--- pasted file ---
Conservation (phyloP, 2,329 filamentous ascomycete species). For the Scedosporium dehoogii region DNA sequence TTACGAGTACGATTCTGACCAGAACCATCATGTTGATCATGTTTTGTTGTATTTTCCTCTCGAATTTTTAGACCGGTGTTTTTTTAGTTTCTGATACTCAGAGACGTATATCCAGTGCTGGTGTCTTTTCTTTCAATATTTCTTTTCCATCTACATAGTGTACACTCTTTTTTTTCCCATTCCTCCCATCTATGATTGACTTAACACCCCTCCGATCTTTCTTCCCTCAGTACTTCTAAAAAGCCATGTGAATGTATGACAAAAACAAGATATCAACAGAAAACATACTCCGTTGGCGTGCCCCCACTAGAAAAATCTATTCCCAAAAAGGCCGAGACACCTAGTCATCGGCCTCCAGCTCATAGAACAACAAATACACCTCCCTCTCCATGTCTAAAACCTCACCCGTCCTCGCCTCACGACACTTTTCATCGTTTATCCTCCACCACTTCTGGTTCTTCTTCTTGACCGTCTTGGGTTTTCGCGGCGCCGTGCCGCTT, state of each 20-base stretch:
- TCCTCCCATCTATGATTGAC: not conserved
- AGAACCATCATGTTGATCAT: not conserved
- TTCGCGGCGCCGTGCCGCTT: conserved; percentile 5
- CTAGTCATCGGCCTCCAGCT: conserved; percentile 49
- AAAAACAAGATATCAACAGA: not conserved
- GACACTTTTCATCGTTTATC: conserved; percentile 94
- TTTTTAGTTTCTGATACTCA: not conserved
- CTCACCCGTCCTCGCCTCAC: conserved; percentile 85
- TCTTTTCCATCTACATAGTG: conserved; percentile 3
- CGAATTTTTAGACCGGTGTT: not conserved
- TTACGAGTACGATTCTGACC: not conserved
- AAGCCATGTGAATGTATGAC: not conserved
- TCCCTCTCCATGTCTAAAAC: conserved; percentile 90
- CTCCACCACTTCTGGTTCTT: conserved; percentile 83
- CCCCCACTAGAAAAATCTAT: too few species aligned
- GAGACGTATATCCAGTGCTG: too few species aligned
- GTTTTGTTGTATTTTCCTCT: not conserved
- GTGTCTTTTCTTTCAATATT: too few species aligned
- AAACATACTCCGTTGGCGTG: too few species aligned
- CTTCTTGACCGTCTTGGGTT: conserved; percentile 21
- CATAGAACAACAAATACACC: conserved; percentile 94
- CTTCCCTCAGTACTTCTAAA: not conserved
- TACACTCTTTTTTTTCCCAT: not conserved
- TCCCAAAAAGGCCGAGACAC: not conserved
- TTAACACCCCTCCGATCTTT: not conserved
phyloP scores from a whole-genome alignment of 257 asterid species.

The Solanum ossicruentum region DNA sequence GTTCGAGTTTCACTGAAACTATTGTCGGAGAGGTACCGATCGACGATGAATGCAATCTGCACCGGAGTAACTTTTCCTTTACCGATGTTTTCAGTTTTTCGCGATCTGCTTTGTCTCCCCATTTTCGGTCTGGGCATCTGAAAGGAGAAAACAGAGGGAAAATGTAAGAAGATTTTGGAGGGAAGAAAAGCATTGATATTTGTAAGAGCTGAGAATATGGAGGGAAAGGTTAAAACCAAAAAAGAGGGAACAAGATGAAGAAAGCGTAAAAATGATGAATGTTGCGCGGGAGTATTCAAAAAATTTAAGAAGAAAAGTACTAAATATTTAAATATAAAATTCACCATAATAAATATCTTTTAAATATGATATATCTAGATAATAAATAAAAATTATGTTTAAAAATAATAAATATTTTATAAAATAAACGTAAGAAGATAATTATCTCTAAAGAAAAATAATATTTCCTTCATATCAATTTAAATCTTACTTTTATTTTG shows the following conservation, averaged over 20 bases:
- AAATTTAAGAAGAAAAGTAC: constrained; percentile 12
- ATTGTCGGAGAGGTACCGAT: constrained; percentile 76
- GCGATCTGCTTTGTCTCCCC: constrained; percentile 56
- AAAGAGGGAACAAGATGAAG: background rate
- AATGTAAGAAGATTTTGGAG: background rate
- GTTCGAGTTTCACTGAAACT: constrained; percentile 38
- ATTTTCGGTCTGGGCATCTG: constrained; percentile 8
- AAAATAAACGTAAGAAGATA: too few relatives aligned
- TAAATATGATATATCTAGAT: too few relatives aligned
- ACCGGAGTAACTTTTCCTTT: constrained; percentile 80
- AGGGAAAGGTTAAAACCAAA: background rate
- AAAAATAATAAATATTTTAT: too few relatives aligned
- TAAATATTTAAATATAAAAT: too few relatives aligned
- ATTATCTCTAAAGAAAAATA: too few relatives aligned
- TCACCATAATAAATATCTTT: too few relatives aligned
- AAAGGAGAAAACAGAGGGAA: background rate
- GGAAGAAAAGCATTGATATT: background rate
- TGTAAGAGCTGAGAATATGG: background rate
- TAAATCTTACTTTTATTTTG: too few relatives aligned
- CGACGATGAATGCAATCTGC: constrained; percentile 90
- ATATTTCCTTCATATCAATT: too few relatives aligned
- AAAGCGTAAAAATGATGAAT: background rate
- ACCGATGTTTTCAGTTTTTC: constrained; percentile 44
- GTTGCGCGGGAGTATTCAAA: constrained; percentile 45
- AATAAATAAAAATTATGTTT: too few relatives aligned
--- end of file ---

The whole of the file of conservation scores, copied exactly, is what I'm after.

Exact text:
Conservation (phyloP, 2,329 filamentous ascomycete species). For the Scedosporium dehoogii region DNA sequence TTACGAGTACGATTCTGACCAGAACCATCATGTTGATCATGTTTTGTTGTATTTTCCTCTCGAATTTTTAGACCGGTGTTTTTTTAGTTTCTGATACTCAGAGACGTATATCCAGTGCTGGTGTCTTTTCTTTCAATATTTCTTTTCCATCTACATAGTGTACACTCTTTTTTTTCCCATTCCTCCCATCTATGATTGACTTAACACCCCTCCGATCTTTCTTCCCTCAGTACTTCTAAAAAGCCATGTGAATGTATGACAAAAACAAGATATCAACAGAAAACATACTCCGTTGGCGTGCCCCCACTAGAAAAATCTATTCCCAAAAAGGCCGAGACACCTAGTCATCGGCCTCCAGCTCATAGAACAACAAATACACCTCCCTCTCCATGTCTAAAACCTCACCCGTCCTCGCCTCACGACACTTTTCATCGTTTATCCTCCACCACTTCTGGTTCTTCTTCTTGACCGTCTTGGGTTTTCGCGGCGCCGTGCCGCTT, state of each 20-base stretch:
- TCCTCCCATCTATGATTGAC: not conserved
- AGAACCATCATGTTGATCAT: not conserved
- TTCGCGGCGCCGTGCCGCTT: conserved; percentile 5
- CTAGTCATCGGCCTCCAGCT: conserved; percentile 49
- AAAAACAAGATATCAACAGA: not conserved
- GACACTTTTCATCGTTTATC: conserved; percentile 94
- TTTTTAGTTTCTGATACTCA: not conserved
- CTCACCCGTCCTCGCCTCAC: conserved; percentile 85
- TCTTTTCCATCTACATAGTG: conserved; percentile 3
- CGAATTTTTAGACCGGTGTT: not conserved
- TTACGAGTACGATTCTGACC: not conserved
- AAGCCATGTGAATGTATGAC: not conserved
- TCCCTCTCCATGTCTAAAAC: conserved; percentile 90
- CTCCACCACTTCTGGTTCTT: conserved; percentile 83
- CCCCCACTAGAAAAATCTAT: too few species aligned
- GAGACGTATATCCAGTGCTG: too few species aligned
- GTTTTGTTGTATTTTCCTCT: not conserved
- GTGTCTTTTCTTTCAATATT: too few species aligned
- AAACATACTCCGTTGGCGTG: too few species aligned
- CTTCTTGACCGTCTTGGGTT: conserved; percentile 21
- CATAGAACAACAAATACACC: conserved; percentile 94
- CTTCCCTCAGTACTTCTAAA: not conserved
- TACACTCTTTTTTTTCCCAT: not conserved
- TCCCAAAAAGGCCGAGACAC: not conserved
- TTAACACCCCTCCGATCTTT: not conserved
phyloP scores from a whole-genome alignment of 257 asterid species.

The Solanum ossicruentum region DNA sequence GTTCGAGTTTCACTGAAACTATTGTCGGAGAGGTACCGATCGACGATGAATGCAATCTGCACCGGAGTAACTTTTCCTTTACCGATGTTTTCAGTTTTTCGCGATCTGCTTTGTCTCCCCATTTTCGGTCTGGGCATCTGAAAGGAGAAAACAGAGGGAAAATGTAAGAAGATTTTGGAGGGAAGAAAAGCATTGATATTTGTAAGAGCTGAGAATATGGAGGGAAAGGTTAAAACCAAAAAAGAGGGAACAAGATGAAGAAAGCGTAAAAATGATGAATGTTGCGCGGGAGTATTCAAAAAATTTAAGAAGAAAAGTACTAAATATTTAAATATAAAATTCACCATAATAAATATCTTTTAAATATGATATATCTAGATAATAAATAAAAATTATGTTTAAAAATAATAAATATTTTATAAAATAAACGTAAGAAGATAATTATCTCTAAAGAAAAATAATATTTCCTTCATATCAATTTAAATCTTACTTTTATTTTG shows the following conservation, averaged over 20 bases:
- AAATTTAAGAAGAAAAGTAC: constrained; percentile 12
- ATTGTCGGAGAGGTACCGAT: constrained; percentile 76
- GCGATCTGCTTTGTCTCCCC: constrained; percentile 56
- AAAGAGGGAACAAGATGAAG: background rate
- AATGTAAGAAGATTTTGGAG: background rate
- GTTCGAGTTTCACTGAAACT: constrained; percentile 38
- ATTTTCGGTCTGGGCATCTG: constrained; percentile 8
- AAAATAAACGTAAGAAGATA: too few relatives aligned
- TAAATATGATATATCTAGAT: too few relatives aligned
- ACCGGAGTAACTTTTCCTTT: constrained; percentile 80
- AGGGAAAGGTTAAAACCAAA: background rate
- AAAAATAATAAATATTTTAT: too few relatives aligned
- TAAATATTTAAATATAAAAT: too few relatives aligned
- ATTATCTCTAAAGAAAAATA: too few relatives aligned
- TCACCATAATAAATATCTTT: too few relatives aligned
- AAAGGAGAAAACAGAGGGAA: background rate
- GGAAGAAAAGCATTGATATT: background rate
- TGTAAGAGCTGAGAATATGG: background rate
- TAAATCTTACTTTTATTTTG: too few relatives aligned
- CGACGATGAATGCAATCTGC: constrained; percentile 90
- ATATTTCCTTCATATCAATT: too few relatives aligned
- AAAGCGTAAAAATGATGAAT: background rate
- ACCGATGTTTTCAGTTTTTC: constrained; percentile 44
- GTTGCGCGGGAGTATTCAAA: constrained; percentile 45
- AATAAATAAAAATTATGTTT: too few relatives aligned